The old federal courthouse, right, at 40 Centre Street in New York is see on Monday, Nov. 16, 2009. Khalid Sheikh Mohammed, the professed mastermind of 9/11, and four of his alleged henchmen are headed for a federal civilian trial in New York; five others, including a top suspect in the bombing of the USS Cole, will be tried by a military commission (AP Photo/Seth Wenig)
Nov 16, 9:32 PM EST
Security threats inside and out for 9/11 trial
By DEVLIN BARRETT and LARRY NEUMEISTER
NEW YORK (AP) — Hot sauce and a comb were all an al-Qaida suspect in New York needed to nearly kill one of his guards nine years ago. The bloody episode suggests that security worries in bringing Khalid Sheikh Mohammed and other 9/11 suspects to trial here could be just as big inside the courthouse as outside.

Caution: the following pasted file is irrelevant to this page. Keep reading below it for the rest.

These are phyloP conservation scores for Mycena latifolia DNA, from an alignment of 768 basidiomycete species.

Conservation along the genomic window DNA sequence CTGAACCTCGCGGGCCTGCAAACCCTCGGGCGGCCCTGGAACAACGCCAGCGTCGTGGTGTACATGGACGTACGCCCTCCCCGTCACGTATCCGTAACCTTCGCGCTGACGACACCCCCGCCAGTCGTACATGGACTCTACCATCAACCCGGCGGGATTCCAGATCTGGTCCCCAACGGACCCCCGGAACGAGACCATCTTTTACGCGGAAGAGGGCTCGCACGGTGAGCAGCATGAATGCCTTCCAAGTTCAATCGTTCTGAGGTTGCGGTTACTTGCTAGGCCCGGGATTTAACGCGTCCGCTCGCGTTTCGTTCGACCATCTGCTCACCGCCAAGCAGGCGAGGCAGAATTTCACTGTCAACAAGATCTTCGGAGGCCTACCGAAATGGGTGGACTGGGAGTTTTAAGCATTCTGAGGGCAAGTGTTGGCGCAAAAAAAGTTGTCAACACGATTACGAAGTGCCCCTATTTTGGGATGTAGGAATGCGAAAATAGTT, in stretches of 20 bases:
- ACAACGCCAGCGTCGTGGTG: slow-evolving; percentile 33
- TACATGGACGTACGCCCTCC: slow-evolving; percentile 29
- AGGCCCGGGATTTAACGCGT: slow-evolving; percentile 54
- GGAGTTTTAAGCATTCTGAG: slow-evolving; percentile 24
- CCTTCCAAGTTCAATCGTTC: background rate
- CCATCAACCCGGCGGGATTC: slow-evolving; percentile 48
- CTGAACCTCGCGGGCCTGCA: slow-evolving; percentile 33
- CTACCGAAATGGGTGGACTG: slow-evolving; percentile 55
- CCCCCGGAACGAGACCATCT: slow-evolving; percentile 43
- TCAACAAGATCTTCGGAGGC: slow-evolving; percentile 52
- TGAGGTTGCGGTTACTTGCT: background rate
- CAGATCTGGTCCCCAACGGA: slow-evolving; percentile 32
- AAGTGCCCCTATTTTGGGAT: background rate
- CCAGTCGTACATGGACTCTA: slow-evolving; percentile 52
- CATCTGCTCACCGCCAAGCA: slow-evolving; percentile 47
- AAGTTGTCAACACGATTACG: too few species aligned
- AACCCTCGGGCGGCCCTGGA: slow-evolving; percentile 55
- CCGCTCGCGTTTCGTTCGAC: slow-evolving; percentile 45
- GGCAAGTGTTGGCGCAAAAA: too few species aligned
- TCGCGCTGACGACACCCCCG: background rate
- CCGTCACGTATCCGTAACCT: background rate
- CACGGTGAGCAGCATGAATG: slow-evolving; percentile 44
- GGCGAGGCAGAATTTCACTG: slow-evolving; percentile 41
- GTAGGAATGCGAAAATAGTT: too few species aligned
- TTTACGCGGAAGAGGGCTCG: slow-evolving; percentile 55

Already, the U.S. marshals are promising the highest security possible – an acknowledgement of how dangerous terrorism suspects have been in the past.
Attorney General Eric Holder announced Friday that Mohammed, the professed mastermind of the 2001 attacks, and four accused henchmen would be brought from Guantanamo Bay, Cuba, to New York to face a civilian federal trial.
The prosecution is planned for a court complex just blocks from where the World Trade Center towers were destroyed in the attack blamed on these men. The courthouse is among the most secure in the nation, ringed by closed-off streets, 24-hour guard posts, anti-truck-bomb barricades and street video cameras so powerful that they can read the print off a passerby’s newspaper.
The Sept. 11 case would be the most spectacular of a half dozen major terrorism trials in New York that have already sent away the men blamed for the less devastating 1993 bombing of the trade center, a plot to blow up five landmarks in New York City, a scheme to blow up a dozen U.S. airliners over the Far East and the 1998 bombings of two U.S. embassies in Africa.
Holder’s decision to try the Sept. 11 suspects sparked debate over the security risks posed to densely-populated lower Manhattan, but far less has been said about attempted violence by the defendants themselves.